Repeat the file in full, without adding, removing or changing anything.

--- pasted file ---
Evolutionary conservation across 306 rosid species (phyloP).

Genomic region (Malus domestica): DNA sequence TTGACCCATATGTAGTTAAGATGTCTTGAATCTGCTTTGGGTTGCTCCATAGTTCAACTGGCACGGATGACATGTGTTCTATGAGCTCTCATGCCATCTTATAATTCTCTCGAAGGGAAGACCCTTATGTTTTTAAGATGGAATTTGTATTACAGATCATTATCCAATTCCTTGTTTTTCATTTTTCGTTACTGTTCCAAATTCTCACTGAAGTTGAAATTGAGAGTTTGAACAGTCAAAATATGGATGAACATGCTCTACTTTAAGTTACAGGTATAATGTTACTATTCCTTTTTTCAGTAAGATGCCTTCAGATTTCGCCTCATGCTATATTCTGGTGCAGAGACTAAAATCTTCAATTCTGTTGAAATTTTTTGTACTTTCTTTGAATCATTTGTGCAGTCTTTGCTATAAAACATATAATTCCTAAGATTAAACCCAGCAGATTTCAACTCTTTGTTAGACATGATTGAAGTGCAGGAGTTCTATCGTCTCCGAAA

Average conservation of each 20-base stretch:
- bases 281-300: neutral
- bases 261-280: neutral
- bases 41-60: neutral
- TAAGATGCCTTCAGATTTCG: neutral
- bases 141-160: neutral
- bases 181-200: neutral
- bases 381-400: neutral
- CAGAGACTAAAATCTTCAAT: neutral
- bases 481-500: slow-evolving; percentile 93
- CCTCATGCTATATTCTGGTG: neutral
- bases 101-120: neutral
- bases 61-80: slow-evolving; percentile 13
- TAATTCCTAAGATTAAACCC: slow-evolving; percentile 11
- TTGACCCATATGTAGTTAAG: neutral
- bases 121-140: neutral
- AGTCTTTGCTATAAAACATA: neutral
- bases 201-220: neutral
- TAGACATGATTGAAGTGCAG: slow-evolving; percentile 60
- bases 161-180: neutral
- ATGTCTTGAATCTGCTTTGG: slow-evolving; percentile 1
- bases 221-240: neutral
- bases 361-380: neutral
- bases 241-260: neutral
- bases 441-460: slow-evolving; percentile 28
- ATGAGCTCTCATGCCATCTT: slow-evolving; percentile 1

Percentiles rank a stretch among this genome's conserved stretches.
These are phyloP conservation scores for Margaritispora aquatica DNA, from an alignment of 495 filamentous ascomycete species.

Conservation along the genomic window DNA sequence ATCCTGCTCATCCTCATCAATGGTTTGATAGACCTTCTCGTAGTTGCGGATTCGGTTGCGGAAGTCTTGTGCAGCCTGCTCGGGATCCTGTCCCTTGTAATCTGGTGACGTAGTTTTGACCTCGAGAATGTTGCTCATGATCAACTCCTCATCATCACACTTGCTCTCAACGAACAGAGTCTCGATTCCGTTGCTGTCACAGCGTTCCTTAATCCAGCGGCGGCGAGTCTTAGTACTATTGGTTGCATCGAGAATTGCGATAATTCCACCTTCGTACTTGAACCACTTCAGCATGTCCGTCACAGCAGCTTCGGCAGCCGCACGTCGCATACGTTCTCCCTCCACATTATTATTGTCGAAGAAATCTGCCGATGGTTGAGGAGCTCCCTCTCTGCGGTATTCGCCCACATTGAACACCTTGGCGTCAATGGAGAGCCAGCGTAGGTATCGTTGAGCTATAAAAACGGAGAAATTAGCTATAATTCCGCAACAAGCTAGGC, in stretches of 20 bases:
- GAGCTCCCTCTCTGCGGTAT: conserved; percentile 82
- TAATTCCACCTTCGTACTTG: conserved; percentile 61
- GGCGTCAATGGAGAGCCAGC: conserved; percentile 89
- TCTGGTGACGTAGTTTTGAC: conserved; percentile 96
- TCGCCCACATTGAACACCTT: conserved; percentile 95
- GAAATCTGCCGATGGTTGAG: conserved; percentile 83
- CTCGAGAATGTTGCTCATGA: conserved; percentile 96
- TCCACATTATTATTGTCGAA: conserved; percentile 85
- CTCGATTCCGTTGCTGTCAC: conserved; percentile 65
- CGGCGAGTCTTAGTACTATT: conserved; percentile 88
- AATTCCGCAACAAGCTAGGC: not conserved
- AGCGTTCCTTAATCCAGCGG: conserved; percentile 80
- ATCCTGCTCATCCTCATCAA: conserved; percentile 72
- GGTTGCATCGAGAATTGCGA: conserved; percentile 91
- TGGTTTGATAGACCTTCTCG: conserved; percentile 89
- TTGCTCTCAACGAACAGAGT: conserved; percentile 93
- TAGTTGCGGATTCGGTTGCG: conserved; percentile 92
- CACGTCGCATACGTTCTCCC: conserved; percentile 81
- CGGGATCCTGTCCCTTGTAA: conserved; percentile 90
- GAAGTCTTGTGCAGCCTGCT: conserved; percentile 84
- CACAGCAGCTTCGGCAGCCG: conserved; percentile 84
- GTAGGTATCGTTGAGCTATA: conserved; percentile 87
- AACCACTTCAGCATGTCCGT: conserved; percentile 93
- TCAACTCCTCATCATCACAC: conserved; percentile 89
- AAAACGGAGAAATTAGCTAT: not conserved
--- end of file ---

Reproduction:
Evolutionary conservation across 306 rosid species (phyloP).

Genomic region (Malus domestica): DNA sequence TTGACCCATATGTAGTTAAGATGTCTTGAATCTGCTTTGGGTTGCTCCATAGTTCAACTGGCACGGATGACATGTGTTCTATGAGCTCTCATGCCATCTTATAATTCTCTCGAAGGGAAGACCCTTATGTTTTTAAGATGGAATTTGTATTACAGATCATTATCCAATTCCTTGTTTTTCATTTTTCGTTACTGTTCCAAATTCTCACTGAAGTTGAAATTGAGAGTTTGAACAGTCAAAATATGGATGAACATGCTCTACTTTAAGTTACAGGTATAATGTTACTATTCCTTTTTTCAGTAAGATGCCTTCAGATTTCGCCTCATGCTATATTCTGGTGCAGAGACTAAAATCTTCAATTCTGTTGAAATTTTTTGTACTTTCTTTGAATCATTTGTGCAGTCTTTGCTATAAAACATATAATTCCTAAGATTAAACCCAGCAGATTTCAACTCTTTGTTAGACATGATTGAAGTGCAGGAGTTCTATCGTCTCCGAAA

Average conservation of each 20-base stretch:
- bases 281-300: neutral
- bases 261-280: neutral
- bases 41-60: neutral
- TAAGATGCCTTCAGATTTCG: neutral
- bases 141-160: neutral
- bases 181-200: neutral
- bases 381-400: neutral
- CAGAGACTAAAATCTTCAAT: neutral
- bases 481-500: slow-evolving; percentile 93
- CCTCATGCTATATTCTGGTG: neutral
- bases 101-120: neutral
- bases 61-80: slow-evolving; percentile 13
- TAATTCCTAAGATTAAACCC: slow-evolving; percentile 11
- TTGACCCATATGTAGTTAAG: neutral
- bases 121-140: neutral
- AGTCTTTGCTATAAAACATA: neutral
- bases 201-220: neutral
- TAGACATGATTGAAGTGCAG: slow-evolving; percentile 60
- bases 161-180: neutral
- ATGTCTTGAATCTGCTTTGG: slow-evolving; percentile 1
- bases 221-240: neutral
- bases 361-380: neutral
- bases 241-260: neutral
- bases 441-460: slow-evolving; percentile 28
- ATGAGCTCTCATGCCATCTT: slow-evolving; percentile 1

Percentiles rank a stretch among this genome's conserved stretches.
These are phyloP conservation scores for Margaritispora aquatica DNA, from an alignment of 495 filamentous ascomycete species.

Conservation along the genomic window DNA sequence ATCCTGCTCATCCTCATCAATGGTTTGATAGACCTTCTCGTAGTTGCGGATTCGGTTGCGGAAGTCTTGTGCAGCCTGCTCGGGATCCTGTCCCTTGTAATCTGGTGACGTAGTTTTGACCTCGAGAATGTTGCTCATGATCAACTCCTCATCATCACACTTGCTCTCAACGAACAGAGTCTCGATTCCGTTGCTGTCACAGCGTTCCTTAATCCAGCGGCGGCGAGTCTTAGTACTATTGGTTGCATCGAGAATTGCGATAATTCCACCTTCGTACTTGAACCACTTCAGCATGTCCGTCACAGCAGCTTCGGCAGCCGCACGTCGCATACGTTCTCCCTCCACATTATTATTGTCGAAGAAATCTGCCGATGGTTGAGGAGCTCCCTCTCTGCGGTATTCGCCCACATTGAACACCTTGGCGTCAATGGAGAGCCAGCGTAGGTATCGTTGAGCTATAAAAACGGAGAAATTAGCTATAATTCCGCAACAAGCTAGGC, in stretches of 20 bases:
- GAGCTCCCTCTCTGCGGTAT: conserved; percentile 82
- TAATTCCACCTTCGTACTTG: conserved; percentile 61
- GGCGTCAATGGAGAGCCAGC: conserved; percentile 89
- TCTGGTGACGTAGTTTTGAC: conserved; percentile 96
- TCGCCCACATTGAACACCTT: conserved; percentile 95
- GAAATCTGCCGATGGTTGAG: conserved; percentile 83
- CTCGAGAATGTTGCTCATGA: conserved; percentile 96
- TCCACATTATTATTGTCGAA: conserved; percentile 85
- CTCGATTCCGTTGCTGTCAC: conserved; percentile 65
- CGGCGAGTCTTAGTACTATT: conserved; percentile 88
- AATTCCGCAACAAGCTAGGC: not conserved
- AGCGTTCCTTAATCCAGCGG: conserved; percentile 80
- ATCCTGCTCATCCTCATCAA: conserved; percentile 72
- GGTTGCATCGAGAATTGCGA: conserved; percentile 91
- TGGTTTGATAGACCTTCTCG: conserved; percentile 89
- TTGCTCTCAACGAACAGAGT: conserved; percentile 93
- TAGTTGCGGATTCGGTTGCG: conserved; percentile 92
- CACGTCGCATACGTTCTCCC: conserved; percentile 81
- CGGGATCCTGTCCCTTGTAA: conserved; percentile 90
- GAAGTCTTGTGCAGCCTGCT: conserved; percentile 84
- CACAGCAGCTTCGGCAGCCG: conserved; percentile 84
- GTAGGTATCGTTGAGCTATA: conserved; percentile 87
- AACCACTTCAGCATGTCCGT: conserved; percentile 93
- TCAACTCCTCATCATCACAC: conserved; percentile 89
- AAAACGGAGAAATTAGCTAT: not conserved